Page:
Memo 985: Beauty of Holiness
As we continue to look at how we can unlock the power of our thinking, let's consider a verse from Psalm 96:9: "Worship the Lord in holy array" (NASB). The King James Version states the same verse, "O worship the Lord in the beauty of holiness." The King James seems to place the label of holiness on the Lord (or perhaps that is simply how we choose to read it), but this week, let's assume that the adjective of holiness is to be on the worshiper, not the One worshiped. What are the implications for the perspective that the status of holiness is conferred on us as we worship the Lord?
There is an aspect of holiness that has little to do with avoiding sin. It does not speak to the state of sinlessness in which you do not watch bad movies or speak profanity. It does not pertain to praying and reading the Bible. Instead, it is more of the fact that when you are holy, you are set apart for some special service or expression. For example, my mother had special dishes she only used when company came. Those dishes were set apart, they were holy to her, because they had a special use. You are holy in the same sense that God has set you apart to do something only you can do, to be something only you can be.
What's more, you are set apart due to the fact there is, and there never has been or will be again, anyone like you. You have a set of fingerprints and a DNA code that have never existed. They are not recycled from someone who existed 100 years ago. You are holy unto the Lord, a unique creation with a distinct personality, gift mix, and way of processing sensory input. So far, you may be thinking, That's great, but what has this got to do with unlocking my thinking? The most important impact this fact can have on you is in how you view and think about yourself, which will in turn influence what you do with your life and gifts God has bestowed on you.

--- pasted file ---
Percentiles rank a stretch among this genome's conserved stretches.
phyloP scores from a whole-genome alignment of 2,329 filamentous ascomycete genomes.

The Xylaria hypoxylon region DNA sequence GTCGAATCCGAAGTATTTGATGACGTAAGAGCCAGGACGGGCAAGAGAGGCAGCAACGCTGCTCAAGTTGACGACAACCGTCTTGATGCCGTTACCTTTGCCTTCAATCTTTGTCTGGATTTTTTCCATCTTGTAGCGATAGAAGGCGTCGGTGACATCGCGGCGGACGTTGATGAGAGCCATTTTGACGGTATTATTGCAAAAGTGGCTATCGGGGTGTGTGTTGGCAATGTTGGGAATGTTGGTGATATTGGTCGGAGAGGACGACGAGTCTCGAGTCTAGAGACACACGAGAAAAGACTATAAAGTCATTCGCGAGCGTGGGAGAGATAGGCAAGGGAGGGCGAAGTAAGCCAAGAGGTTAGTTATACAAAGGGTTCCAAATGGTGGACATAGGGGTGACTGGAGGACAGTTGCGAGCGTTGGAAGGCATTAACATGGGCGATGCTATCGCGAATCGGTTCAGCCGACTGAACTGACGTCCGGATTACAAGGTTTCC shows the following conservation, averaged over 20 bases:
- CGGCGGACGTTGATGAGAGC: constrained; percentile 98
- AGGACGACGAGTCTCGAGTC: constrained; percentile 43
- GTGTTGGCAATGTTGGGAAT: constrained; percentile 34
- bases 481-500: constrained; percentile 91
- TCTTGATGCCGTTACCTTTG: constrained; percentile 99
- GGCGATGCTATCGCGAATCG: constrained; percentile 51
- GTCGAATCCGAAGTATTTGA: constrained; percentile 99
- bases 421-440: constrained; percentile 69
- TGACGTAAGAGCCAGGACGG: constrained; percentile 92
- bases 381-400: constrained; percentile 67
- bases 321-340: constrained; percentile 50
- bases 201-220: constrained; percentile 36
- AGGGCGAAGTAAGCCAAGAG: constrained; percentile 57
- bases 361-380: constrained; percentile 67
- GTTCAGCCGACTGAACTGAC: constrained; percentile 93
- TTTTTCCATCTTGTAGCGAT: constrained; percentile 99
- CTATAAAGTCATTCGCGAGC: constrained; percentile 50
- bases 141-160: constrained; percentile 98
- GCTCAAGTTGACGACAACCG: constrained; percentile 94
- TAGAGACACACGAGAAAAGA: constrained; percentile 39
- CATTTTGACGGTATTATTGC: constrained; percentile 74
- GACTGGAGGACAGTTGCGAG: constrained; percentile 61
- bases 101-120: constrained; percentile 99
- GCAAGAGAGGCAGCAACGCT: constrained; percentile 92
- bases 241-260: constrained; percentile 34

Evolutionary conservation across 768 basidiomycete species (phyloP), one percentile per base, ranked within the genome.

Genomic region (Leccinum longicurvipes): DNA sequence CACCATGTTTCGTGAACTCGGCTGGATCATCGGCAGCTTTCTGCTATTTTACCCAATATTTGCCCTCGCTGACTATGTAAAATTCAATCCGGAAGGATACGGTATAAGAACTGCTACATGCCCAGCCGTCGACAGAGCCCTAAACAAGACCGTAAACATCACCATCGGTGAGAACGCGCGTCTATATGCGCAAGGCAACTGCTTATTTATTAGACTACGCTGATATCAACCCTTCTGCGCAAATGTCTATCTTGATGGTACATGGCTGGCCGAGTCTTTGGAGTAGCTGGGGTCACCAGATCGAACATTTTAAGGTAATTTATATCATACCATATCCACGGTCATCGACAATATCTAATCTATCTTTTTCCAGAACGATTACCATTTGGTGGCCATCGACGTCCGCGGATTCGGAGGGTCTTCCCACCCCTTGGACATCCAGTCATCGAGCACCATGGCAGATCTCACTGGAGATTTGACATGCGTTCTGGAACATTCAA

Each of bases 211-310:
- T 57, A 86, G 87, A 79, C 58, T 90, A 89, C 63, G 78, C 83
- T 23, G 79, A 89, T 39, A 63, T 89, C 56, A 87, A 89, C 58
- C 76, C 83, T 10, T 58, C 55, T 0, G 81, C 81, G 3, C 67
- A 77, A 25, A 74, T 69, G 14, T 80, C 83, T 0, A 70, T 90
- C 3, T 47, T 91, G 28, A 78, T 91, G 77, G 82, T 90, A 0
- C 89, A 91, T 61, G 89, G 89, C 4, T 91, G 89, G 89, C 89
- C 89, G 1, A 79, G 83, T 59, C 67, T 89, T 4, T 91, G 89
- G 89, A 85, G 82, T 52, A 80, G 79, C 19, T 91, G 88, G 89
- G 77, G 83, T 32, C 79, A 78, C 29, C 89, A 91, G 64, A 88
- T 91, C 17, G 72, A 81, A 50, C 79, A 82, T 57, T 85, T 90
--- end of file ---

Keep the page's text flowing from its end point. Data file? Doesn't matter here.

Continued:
If and when you are biased against yourself, you may attempt to become like others or simply distort who you are. Yet "who you are" is an important part of your creativity and purpose, for you must inject and invest who you are into what you do for it to be all God intends for it to be. For example, the writers of the four gospels injected who there were into their accounts. They used their vocabulary, style of writing, experience, heritage, unique insights, and relationships (Mark was Peter's assistant) to flavor their gospel accounts. They did not all write the same way using the same format or approach. They were unique and thus their work was unique, or should I say it was holy—set apart for a specific purpose.
Examples would also abound throughout the world of creativity. A master painter had a unique style and forgeries can come close but cannot exactly replicate what is being copied because those copying cannot capture the essence of the who the artist was. The same would be true for writers, sculptors, preachers, teachers, coaches, and any other expression of life and work. You have been set apart for a work only you can produce and that means you must be you to produce it. You can emulate someone else, but even doing that you will be providing your unique interpretation of what you are emulating. It will still be yours, but will never be mistaken for the one you are modeling.
This means you can stop thinking about being someone else even if you are trying to be like someone else, for you will be like them as only you can be and do. You don't have to fear expressing yourself as you express your purpose and creativity. In fact, you have a mandate to do so. As you serve the Lord in the beauty of your holiness as a unique expression of God's creation, you will then truly worship Him because you will confess that since you are good enough for God you are also good enough for yourself. Have a blessed week!